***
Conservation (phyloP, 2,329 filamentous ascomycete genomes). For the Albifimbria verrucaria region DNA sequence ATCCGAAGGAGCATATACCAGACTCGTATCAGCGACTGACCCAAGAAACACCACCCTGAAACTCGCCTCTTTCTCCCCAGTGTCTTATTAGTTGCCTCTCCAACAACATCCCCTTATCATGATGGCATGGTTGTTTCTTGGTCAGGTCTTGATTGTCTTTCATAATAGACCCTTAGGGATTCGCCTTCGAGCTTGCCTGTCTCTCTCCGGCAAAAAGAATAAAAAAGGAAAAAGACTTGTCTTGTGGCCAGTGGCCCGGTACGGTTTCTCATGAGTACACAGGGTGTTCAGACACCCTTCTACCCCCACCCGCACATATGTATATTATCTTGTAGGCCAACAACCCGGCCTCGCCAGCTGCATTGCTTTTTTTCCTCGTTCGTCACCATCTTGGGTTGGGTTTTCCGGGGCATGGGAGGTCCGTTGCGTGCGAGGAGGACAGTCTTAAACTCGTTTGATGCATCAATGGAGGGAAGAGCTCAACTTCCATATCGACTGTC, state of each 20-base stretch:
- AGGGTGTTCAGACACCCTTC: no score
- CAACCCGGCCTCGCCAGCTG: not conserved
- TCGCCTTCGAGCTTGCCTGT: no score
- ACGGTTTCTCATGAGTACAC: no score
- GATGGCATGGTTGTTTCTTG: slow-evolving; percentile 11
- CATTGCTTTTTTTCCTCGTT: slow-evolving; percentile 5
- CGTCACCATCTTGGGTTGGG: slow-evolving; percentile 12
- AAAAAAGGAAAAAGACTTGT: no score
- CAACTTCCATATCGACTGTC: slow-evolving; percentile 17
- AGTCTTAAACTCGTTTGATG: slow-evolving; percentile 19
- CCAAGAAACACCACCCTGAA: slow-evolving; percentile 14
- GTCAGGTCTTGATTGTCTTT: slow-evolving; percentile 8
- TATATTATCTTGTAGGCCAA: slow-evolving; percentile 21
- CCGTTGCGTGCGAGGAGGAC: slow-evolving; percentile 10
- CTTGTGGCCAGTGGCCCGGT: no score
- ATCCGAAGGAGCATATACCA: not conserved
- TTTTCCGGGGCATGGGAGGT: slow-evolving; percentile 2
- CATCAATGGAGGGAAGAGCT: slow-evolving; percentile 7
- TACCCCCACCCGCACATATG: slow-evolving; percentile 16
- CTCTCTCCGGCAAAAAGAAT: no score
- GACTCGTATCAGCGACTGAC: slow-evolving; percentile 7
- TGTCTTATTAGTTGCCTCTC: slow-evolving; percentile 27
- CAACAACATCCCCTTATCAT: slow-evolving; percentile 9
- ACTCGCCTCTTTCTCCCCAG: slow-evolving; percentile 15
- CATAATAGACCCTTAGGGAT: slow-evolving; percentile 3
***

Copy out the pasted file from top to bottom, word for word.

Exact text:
Conservation (phyloP, 2,329 filamentous ascomycete genomes). For the Albifimbria verrucaria region DNA sequence ATCCGAAGGAGCATATACCAGACTCGTATCAGCGACTGACCCAAGAAACACCACCCTGAAACTCGCCTCTTTCTCCCCAGTGTCTTATTAGTTGCCTCTCCAACAACATCCCCTTATCATGATGGCATGGTTGTTTCTTGGTCAGGTCTTGATTGTCTTTCATAATAGACCCTTAGGGATTCGCCTTCGAGCTTGCCTGTCTCTCTCCGGCAAAAAGAATAAAAAAGGAAAAAGACTTGTCTTGTGGCCAGTGGCCCGGTACGGTTTCTCATGAGTACACAGGGTGTTCAGACACCCTTCTACCCCCACCCGCACATATGTATATTATCTTGTAGGCCAACAACCCGGCCTCGCCAGCTGCATTGCTTTTTTTCCTCGTTCGTCACCATCTTGGGTTGGGTTTTCCGGGGCATGGGAGGTCCGTTGCGTGCGAGGAGGACAGTCTTAAACTCGTTTGATGCATCAATGGAGGGAAGAGCTCAACTTCCATATCGACTGTC, state of each 20-base stretch:
- AGGGTGTTCAGACACCCTTC: no score
- CAACCCGGCCTCGCCAGCTG: not conserved
- TCGCCTTCGAGCTTGCCTGT: no score
- ACGGTTTCTCATGAGTACAC: no score
- GATGGCATGGTTGTTTCTTG: slow-evolving; percentile 11
- CATTGCTTTTTTTCCTCGTT: slow-evolving; percentile 5
- CGTCACCATCTTGGGTTGGG: slow-evolving; percentile 12
- AAAAAAGGAAAAAGACTTGT: no score
- CAACTTCCATATCGACTGTC: slow-evolving; percentile 17
- AGTCTTAAACTCGTTTGATG: slow-evolving; percentile 19
- CCAAGAAACACCACCCTGAA: slow-evolving; percentile 14
- GTCAGGTCTTGATTGTCTTT: slow-evolving; percentile 8
- TATATTATCTTGTAGGCCAA: slow-evolving; percentile 21
- CCGTTGCGTGCGAGGAGGAC: slow-evolving; percentile 10
- CTTGTGGCCAGTGGCCCGGT: no score
- ATCCGAAGGAGCATATACCA: not conserved
- TTTTCCGGGGCATGGGAGGT: slow-evolving; percentile 2
- CATCAATGGAGGGAAGAGCT: slow-evolving; percentile 7
- TACCCCCACCCGCACATATG: slow-evolving; percentile 16
- CTCTCTCCGGCAAAAAGAAT: no score
- GACTCGTATCAGCGACTGAC: slow-evolving; percentile 7
- TGTCTTATTAGTTGCCTCTC: slow-evolving; percentile 27
- CAACAACATCCCCTTATCAT: slow-evolving; percentile 9
- ACTCGCCTCTTTCTCCCCAG: slow-evolving; percentile 15
- CATAATAGACCCTTAGGGAT: slow-evolving; percentile 3